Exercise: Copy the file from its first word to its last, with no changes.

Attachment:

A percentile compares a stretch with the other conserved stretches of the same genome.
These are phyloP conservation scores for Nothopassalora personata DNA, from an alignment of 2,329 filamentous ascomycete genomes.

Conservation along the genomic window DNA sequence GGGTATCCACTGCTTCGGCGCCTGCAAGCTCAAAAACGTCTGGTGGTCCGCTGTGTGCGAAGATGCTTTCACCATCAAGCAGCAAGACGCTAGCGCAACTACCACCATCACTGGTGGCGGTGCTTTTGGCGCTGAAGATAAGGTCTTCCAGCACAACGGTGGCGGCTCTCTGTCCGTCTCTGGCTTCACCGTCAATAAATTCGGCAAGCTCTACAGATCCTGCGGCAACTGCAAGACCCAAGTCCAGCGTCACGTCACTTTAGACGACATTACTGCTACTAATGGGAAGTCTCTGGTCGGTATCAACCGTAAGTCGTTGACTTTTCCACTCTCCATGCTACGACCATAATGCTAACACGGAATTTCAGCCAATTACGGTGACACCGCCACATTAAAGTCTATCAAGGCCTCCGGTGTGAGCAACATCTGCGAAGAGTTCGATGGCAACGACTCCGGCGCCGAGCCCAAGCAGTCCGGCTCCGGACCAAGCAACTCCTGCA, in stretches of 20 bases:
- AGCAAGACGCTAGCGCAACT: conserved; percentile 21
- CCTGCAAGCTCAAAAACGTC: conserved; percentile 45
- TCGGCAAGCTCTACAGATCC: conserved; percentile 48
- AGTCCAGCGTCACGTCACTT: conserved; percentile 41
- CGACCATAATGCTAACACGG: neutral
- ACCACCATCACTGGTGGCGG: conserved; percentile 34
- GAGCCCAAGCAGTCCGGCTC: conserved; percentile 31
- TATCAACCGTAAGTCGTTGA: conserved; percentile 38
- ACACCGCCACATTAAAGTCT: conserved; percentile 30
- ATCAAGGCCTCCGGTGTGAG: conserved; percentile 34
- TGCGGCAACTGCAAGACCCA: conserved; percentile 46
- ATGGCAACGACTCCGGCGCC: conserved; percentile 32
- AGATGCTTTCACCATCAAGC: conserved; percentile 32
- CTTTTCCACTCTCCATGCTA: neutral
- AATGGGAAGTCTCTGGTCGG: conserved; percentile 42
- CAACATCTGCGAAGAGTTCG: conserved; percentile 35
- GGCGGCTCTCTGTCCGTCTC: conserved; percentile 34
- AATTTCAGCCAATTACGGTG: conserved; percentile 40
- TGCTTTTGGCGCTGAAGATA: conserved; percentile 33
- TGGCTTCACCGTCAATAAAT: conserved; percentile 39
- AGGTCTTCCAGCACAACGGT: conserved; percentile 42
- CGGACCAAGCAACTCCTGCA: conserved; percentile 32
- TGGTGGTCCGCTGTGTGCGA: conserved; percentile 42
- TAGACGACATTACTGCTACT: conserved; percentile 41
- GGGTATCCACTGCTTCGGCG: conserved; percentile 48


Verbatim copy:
A percentile compares a stretch with the other conserved stretches of the same genome.
These are phyloP conservation scores for Nothopassalora personata DNA, from an alignment of 2,329 filamentous ascomycete genomes.

Conservation along the genomic window DNA sequence GGGTATCCACTGCTTCGGCGCCTGCAAGCTCAAAAACGTCTGGTGGTCCGCTGTGTGCGAAGATGCTTTCACCATCAAGCAGCAAGACGCTAGCGCAACTACCACCATCACTGGTGGCGGTGCTTTTGGCGCTGAAGATAAGGTCTTCCAGCACAACGGTGGCGGCTCTCTGTCCGTCTCTGGCTTCACCGTCAATAAATTCGGCAAGCTCTACAGATCCTGCGGCAACTGCAAGACCCAAGTCCAGCGTCACGTCACTTTAGACGACATTACTGCTACTAATGGGAAGTCTCTGGTCGGTATCAACCGTAAGTCGTTGACTTTTCCACTCTCCATGCTACGACCATAATGCTAACACGGAATTTCAGCCAATTACGGTGACACCGCCACATTAAAGTCTATCAAGGCCTCCGGTGTGAGCAACATCTGCGAAGAGTTCGATGGCAACGACTCCGGCGCCGAGCCCAAGCAGTCCGGCTCCGGACCAAGCAACTCCTGCA, in stretches of 20 bases:
- AGCAAGACGCTAGCGCAACT: conserved; percentile 21
- CCTGCAAGCTCAAAAACGTC: conserved; percentile 45
- TCGGCAAGCTCTACAGATCC: conserved; percentile 48
- AGTCCAGCGTCACGTCACTT: conserved; percentile 41
- CGACCATAATGCTAACACGG: neutral
- ACCACCATCACTGGTGGCGG: conserved; percentile 34
- GAGCCCAAGCAGTCCGGCTC: conserved; percentile 31
- TATCAACCGTAAGTCGTTGA: conserved; percentile 38
- ACACCGCCACATTAAAGTCT: conserved; percentile 30
- ATCAAGGCCTCCGGTGTGAG: conserved; percentile 34
- TGCGGCAACTGCAAGACCCA: conserved; percentile 46
- ATGGCAACGACTCCGGCGCC: conserved; percentile 32
- AGATGCTTTCACCATCAAGC: conserved; percentile 32
- CTTTTCCACTCTCCATGCTA: neutral
- AATGGGAAGTCTCTGGTCGG: conserved; percentile 42
- CAACATCTGCGAAGAGTTCG: conserved; percentile 35
- GGCGGCTCTCTGTCCGTCTC: conserved; percentile 34
- AATTTCAGCCAATTACGGTG: conserved; percentile 40
- TGCTTTTGGCGCTGAAGATA: conserved; percentile 33
- TGGCTTCACCGTCAATAAAT: conserved; percentile 39
- AGGTCTTCCAGCACAACGGT: conserved; percentile 42
- CGGACCAAGCAACTCCTGCA: conserved; percentile 32
- TGGTGGTCCGCTGTGTGCGA: conserved; percentile 42
- TAGACGACATTACTGCTACT: conserved; percentile 41
- GGGTATCCACTGCTTCGGCG: conserved; percentile 48